Results: There were statistically significant differences in mean ranks among groups for tasks 1 and 3. For task 1, final score, time, mid-lumen time, and wall hits were discriminative (P=0.006, 0.006, 0.012, and 0.014, respectively). For task 3, time, bronchial segments identified, bronchial segments incorrectly identified, and bronchial segments skipped were discriminative (P=0.04, 0.012, 0.013, and 0.013, respectively). There was no statistically significant difference for task 2 and task 4. All participants agreed that simulation training is helpful and should be incorporated into bronchoscopic training.

Conclusions: The simulator demonstrated validity in differentiating skill in scope manipulation and airway anatomy, but did not discriminate skill levels in anatomic orientation or identification of lymph nodes. Bronchoscopy simulation was viewed as helpful by all levels and should be considered before performance on patients.


Objective structured clinical examination in basic thoracic ultrasound: a European study of validity evidence Pietersen PI et al, BMC Pulmonary Medicine, 2023

Background: Basic thoracic ultrasound is being used more frequently by clinicians in several settings due to its high diagnostic accuracy for many common causes of respiratory failure and dyspnoea. However, ultrasound examinations are operator-dependent, and sufficient competences are needed to obtain high sensitivity and specificity of examinations. Additionally, it is crucial for ultrasound operators to perceive the competence to interpret the images and integrate them into the patient history and other examinations. This study aims to explore and gather validity evidence for an objective structured clinical examination test of basic thoracic ultrasound competences and establish a pass/fail score.

Methods An expert panel created the test which included two theoretical and five practical stations representing cases with different diagnoses that cause respiratory symptoms and which are possible to establish by basic thoracic ultrasound. Twenty-five participants with different levels of experience in basic thoracic ultrasound completed the test. Data of the test scores were used for item analysis, and exploring validity evidence was done according to Messick’s framework which is recommended. The contrasting groups’ standard-setting method was used to establish a pass/fail score.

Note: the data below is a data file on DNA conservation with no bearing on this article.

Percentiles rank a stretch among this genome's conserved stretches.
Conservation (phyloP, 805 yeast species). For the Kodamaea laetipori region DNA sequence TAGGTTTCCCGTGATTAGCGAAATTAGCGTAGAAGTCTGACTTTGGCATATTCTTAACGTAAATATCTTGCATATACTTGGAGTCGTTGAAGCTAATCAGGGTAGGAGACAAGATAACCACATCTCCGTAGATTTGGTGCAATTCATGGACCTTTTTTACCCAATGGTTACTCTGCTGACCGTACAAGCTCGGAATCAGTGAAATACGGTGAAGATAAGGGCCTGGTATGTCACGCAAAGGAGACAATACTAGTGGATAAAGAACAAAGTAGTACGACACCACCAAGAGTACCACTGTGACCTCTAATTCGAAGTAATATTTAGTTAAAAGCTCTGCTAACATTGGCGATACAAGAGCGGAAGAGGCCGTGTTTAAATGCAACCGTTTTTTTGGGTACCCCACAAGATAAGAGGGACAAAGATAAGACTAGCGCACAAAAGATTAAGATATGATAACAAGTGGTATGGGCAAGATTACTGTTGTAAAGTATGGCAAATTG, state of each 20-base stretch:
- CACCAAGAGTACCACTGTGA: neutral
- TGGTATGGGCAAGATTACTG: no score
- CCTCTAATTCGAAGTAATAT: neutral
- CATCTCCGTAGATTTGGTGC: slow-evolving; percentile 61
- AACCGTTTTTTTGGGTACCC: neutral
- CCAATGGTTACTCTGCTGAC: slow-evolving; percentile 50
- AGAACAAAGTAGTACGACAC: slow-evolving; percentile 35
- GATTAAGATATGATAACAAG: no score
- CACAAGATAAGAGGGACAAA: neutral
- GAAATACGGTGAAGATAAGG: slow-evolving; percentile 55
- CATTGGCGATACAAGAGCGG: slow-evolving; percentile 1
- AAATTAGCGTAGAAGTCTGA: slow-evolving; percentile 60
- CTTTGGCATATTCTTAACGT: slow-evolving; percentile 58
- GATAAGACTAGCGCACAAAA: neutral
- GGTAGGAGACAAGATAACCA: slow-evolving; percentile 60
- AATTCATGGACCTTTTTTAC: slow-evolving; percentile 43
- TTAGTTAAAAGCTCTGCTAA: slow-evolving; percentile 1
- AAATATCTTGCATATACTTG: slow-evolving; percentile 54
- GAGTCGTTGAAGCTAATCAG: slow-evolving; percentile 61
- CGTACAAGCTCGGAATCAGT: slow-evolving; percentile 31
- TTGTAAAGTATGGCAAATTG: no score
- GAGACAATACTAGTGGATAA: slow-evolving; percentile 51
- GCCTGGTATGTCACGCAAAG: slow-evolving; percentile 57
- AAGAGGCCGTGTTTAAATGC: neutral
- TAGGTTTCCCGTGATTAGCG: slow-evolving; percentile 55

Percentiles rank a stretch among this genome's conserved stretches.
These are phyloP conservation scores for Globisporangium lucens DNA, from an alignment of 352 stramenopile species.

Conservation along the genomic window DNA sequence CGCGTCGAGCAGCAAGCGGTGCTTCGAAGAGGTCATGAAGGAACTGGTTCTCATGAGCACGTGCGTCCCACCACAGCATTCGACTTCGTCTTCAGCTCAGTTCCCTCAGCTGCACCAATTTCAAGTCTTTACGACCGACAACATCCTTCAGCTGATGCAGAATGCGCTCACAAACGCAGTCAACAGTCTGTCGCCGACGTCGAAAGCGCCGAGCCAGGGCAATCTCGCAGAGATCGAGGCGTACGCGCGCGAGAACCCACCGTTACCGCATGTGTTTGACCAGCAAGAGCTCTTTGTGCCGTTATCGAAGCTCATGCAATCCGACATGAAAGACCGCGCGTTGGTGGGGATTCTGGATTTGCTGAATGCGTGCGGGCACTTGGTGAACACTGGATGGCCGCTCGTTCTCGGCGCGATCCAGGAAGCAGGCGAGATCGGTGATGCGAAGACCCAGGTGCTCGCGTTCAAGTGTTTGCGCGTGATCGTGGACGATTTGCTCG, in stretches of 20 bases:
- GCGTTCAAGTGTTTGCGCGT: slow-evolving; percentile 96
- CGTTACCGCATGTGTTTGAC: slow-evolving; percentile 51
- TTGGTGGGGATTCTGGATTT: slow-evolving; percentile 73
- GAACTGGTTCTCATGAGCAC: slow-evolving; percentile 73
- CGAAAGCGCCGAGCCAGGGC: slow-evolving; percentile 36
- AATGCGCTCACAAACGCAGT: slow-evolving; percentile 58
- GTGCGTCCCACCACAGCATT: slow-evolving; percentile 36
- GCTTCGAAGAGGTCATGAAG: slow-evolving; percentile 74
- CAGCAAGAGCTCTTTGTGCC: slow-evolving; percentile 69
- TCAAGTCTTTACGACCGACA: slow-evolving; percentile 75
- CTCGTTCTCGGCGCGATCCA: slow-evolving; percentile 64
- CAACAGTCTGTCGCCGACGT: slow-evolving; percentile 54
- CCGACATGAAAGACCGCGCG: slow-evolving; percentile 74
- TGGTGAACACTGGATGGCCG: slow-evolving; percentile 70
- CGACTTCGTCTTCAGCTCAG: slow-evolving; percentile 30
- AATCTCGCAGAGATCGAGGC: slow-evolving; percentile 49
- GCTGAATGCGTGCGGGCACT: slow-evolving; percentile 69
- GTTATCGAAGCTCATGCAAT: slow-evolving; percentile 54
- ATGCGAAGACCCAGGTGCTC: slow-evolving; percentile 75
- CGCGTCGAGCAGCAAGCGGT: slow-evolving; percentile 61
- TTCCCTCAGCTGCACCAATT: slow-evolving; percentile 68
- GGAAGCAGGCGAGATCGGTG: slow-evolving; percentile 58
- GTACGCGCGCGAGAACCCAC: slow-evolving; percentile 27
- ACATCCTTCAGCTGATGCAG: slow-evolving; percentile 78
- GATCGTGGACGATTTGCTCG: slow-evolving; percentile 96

Results The summarised internal consistency reliability was high with a Cronbach’s alpha of 0.87. The novice group (n = 4) had a mean test score of 42 ± 10.1 points, the intermediate group (n = 8) scored 79.1 ± 8.1 points, and the experienced group (n = 13) 89.0 ± 6.2 points (one-way ANOVA, p < 0.001). A pass/fail score of 71 points was thus derived (maximum test score = 105 points).

Conclusion We developed a test for the assessment of clinical competences in basic thoracic ultrasound with solid validity evidence, and a pass/fail standard with no false positives or false negatives.


Construct Validity of a Virtual Reality Simulator for Surgical Training in Knee Arthroscopy Palet MJ et al, Cureus, May 25, 2021

Objective: Surgical techniques are learned gradually throughout an orthopedic residency. Training on real patients carries drawbacks such as limited access and elevated risk. Alternatively, surgical simulation allows residents to practice in a safe environment with greater access to standardized surgical tasks. Virtual reality simulators display images inside an artificial joint, often providing real-time haptic feedback to allow for realistic interaction. The objective of this study was to evaluate the construct validity of a virtual reality simulator for knee arthroscopy by analyzing the capacity of system parameters to distinguish between expert and novice surgeons.

Design: This comparative cross-sectional study contrasts the automated performance reports for novice and expert orthopedic surgeons after executing surgical tasks on the ARTHRO Mentor virtual reality simulator. Setting Surgical simulation center at the University of Chile Clinical Hospital, Santiago, Chile.